Hacker warning: Hillsborough-like disaster looms as cyber attack could lock stadium exits | UK | News | #cybersecurity | #cyberattack

Daniel dos Santos told express.co.uk vulnerabilities found in many everyday venues including hospitals, schools, airports and stadiums could be remotely exploited to funnel people into certain areas causing “chaos”. Daniel dos Santos is the Head of Security Research at the cybersecurity firm Forescout.

The company found nearly 5,000 devices that could be vulnerable including building automation controls – some of which automatically control things like locks on exits in public spaces.

Mr Santos said: “If it’s an access control system in, for instance, a stadium or school you could lock people inside or drive everyone to some exit, things like that.”

When asked if hackers could create a crush situation similar to the Hillsborough disaster, Mr Santos said it was possible.

He said: “Yes, if a set of vulnerable building automation controllers are connected to access control systems at a stadium, they could be used to lock or unlock certain areas for entry or exit of people.

“An attacker could obtain the credentials of these devices being transmitted insecurely on the network and use these to gain control of the device, thus being able to lock or unlock areas at their will, potentially creating a situation where people are funnelled into a certain desired area and creating chaos.”

Mr Santos noted that fixing the vulnerable technology was “complicated” and some of the more outdated technology might have to be replaced.

He noted, however, the devices should not be connected to the internet – although many of them are.

He said: “I don’t see any reason why any of those devices should be directly connected to the internet, they should be in a local network.”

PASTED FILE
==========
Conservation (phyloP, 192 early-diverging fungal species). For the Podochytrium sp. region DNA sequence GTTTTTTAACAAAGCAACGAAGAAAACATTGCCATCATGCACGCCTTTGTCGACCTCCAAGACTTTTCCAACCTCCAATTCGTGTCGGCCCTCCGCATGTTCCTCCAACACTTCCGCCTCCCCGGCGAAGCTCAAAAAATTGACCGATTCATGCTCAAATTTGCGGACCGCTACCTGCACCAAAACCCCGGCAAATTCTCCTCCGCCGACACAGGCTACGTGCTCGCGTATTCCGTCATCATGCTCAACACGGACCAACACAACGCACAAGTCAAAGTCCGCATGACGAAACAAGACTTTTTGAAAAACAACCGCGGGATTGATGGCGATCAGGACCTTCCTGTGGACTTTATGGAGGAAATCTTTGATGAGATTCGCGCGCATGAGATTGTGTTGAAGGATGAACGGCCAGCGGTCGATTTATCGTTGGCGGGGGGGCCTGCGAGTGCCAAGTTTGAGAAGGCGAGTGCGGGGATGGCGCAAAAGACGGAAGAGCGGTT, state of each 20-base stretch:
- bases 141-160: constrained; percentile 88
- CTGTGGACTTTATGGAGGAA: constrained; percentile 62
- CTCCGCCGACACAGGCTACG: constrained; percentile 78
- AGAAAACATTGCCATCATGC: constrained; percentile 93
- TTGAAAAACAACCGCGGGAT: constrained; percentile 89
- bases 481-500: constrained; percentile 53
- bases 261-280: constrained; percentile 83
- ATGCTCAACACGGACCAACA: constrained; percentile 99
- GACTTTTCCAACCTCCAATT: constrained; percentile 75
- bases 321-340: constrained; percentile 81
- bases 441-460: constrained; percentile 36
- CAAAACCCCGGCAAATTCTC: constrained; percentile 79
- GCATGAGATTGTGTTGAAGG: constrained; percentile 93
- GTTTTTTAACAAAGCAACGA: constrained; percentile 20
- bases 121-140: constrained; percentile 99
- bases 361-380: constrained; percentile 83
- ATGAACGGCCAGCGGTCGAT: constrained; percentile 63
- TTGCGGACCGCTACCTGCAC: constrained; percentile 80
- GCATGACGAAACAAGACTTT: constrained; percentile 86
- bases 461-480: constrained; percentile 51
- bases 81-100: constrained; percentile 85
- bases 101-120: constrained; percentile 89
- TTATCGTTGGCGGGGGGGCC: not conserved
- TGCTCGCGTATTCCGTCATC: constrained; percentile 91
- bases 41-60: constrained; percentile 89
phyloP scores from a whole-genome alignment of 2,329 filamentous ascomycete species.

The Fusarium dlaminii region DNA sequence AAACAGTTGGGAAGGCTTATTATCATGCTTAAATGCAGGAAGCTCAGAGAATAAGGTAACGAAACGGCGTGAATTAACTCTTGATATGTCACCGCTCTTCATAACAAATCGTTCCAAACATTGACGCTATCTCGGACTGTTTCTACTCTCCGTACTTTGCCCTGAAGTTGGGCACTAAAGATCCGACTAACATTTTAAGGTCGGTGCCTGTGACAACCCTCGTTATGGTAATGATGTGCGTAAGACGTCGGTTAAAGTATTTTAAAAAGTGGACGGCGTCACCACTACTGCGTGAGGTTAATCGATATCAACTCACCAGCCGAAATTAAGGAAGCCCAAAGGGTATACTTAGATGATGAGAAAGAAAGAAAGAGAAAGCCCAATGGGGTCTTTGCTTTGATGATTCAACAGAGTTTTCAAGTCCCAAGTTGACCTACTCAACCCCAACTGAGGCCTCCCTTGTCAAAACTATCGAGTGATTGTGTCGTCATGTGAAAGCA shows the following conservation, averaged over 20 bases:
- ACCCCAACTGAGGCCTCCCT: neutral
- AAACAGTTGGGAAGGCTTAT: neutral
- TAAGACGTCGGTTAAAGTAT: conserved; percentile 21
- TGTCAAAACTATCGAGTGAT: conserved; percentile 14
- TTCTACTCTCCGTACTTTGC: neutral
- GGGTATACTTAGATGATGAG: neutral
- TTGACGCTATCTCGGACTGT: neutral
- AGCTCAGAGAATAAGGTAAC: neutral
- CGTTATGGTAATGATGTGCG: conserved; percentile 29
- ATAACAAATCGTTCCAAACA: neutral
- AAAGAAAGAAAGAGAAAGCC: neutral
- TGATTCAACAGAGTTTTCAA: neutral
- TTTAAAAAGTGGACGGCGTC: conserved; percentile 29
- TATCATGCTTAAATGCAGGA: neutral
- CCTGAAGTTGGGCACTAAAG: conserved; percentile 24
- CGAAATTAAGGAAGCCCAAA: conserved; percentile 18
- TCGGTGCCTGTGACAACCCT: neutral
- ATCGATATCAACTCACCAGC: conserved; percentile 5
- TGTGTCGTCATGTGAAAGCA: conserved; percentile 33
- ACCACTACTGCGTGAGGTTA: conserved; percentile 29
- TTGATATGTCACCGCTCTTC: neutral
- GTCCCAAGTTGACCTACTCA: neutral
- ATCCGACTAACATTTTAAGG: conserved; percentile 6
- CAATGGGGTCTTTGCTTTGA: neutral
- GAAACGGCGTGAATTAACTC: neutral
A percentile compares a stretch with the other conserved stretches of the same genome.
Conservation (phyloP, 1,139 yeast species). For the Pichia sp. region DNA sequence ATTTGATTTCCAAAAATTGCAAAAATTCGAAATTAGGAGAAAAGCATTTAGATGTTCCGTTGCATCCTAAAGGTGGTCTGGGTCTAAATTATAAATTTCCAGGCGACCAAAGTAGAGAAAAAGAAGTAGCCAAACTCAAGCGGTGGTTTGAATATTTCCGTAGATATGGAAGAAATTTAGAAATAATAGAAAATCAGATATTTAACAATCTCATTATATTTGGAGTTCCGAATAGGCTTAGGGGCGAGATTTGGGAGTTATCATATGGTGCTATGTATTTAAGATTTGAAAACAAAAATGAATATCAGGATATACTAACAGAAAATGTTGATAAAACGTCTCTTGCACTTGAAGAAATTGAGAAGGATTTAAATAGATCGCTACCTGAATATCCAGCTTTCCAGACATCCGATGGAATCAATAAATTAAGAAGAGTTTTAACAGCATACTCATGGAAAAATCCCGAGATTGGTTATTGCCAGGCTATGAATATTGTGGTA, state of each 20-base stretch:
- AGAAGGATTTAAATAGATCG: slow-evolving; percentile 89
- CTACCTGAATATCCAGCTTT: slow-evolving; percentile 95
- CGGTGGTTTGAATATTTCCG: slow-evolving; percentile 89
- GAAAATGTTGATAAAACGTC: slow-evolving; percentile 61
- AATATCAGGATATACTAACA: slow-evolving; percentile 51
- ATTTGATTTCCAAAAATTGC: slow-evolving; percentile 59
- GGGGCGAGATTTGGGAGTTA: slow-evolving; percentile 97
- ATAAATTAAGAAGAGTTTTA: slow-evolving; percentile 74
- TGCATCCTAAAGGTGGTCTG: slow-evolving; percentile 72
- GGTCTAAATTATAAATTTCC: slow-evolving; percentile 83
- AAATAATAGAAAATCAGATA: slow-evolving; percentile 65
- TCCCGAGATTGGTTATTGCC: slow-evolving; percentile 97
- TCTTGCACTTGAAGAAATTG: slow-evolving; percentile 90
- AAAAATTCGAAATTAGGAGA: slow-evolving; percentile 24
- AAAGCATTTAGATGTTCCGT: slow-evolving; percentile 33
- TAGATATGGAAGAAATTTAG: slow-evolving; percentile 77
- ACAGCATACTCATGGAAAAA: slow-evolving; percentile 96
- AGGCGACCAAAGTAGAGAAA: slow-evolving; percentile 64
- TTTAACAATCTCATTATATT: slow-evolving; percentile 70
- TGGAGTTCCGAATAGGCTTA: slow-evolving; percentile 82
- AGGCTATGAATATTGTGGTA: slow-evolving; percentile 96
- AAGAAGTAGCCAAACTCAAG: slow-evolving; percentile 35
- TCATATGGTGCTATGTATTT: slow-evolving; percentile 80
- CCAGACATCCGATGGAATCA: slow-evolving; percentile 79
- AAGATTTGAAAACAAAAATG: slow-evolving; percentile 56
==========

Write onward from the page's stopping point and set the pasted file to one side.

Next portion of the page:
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Mr Santos added that at the moment, these complicated attacks would likely be carried out by state-sponsored hackers but hacktivist groups, which are loosely organised non-state sponsored hackers, may be trying to break into these damaging styles of cyber attacks.

He said: “Something like this would require more sophistication. So again, for groups that are more state sponsored – they are definitely looking into this.

“The next step would be cyber criminal groups or activists looking at this type [of attack], I don’t think that it’s never gonna happen…maybe it’s not even that far away. But it’s still a bit far away as long as the denial of service attacks and so on continue to pay off.”

Denial of service (DDos) attacks see large groups of devices co-opted by hackers to attack a target simultaneously with the goal of shutting it down.

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There has been a surge in the amount of DDoS attacks from loosely organised hacktivist groups, on both sides, since the outbreak of the war in Ukraine.

Attacks on “operational technology”, like those discussed above, are typically considered to be much more devastating.

The report by Forescout details vulnerabilities in nearly 5,000 such devices. The most affected industry is manufacturing, followed by vulnerabilities in healthcare and governments.

A statement from Forescout reads: “These devices are currently in use in the industry right now – it’s not academic, it’s real. The door entry systems, plant machinery – these are all vulnerable.”

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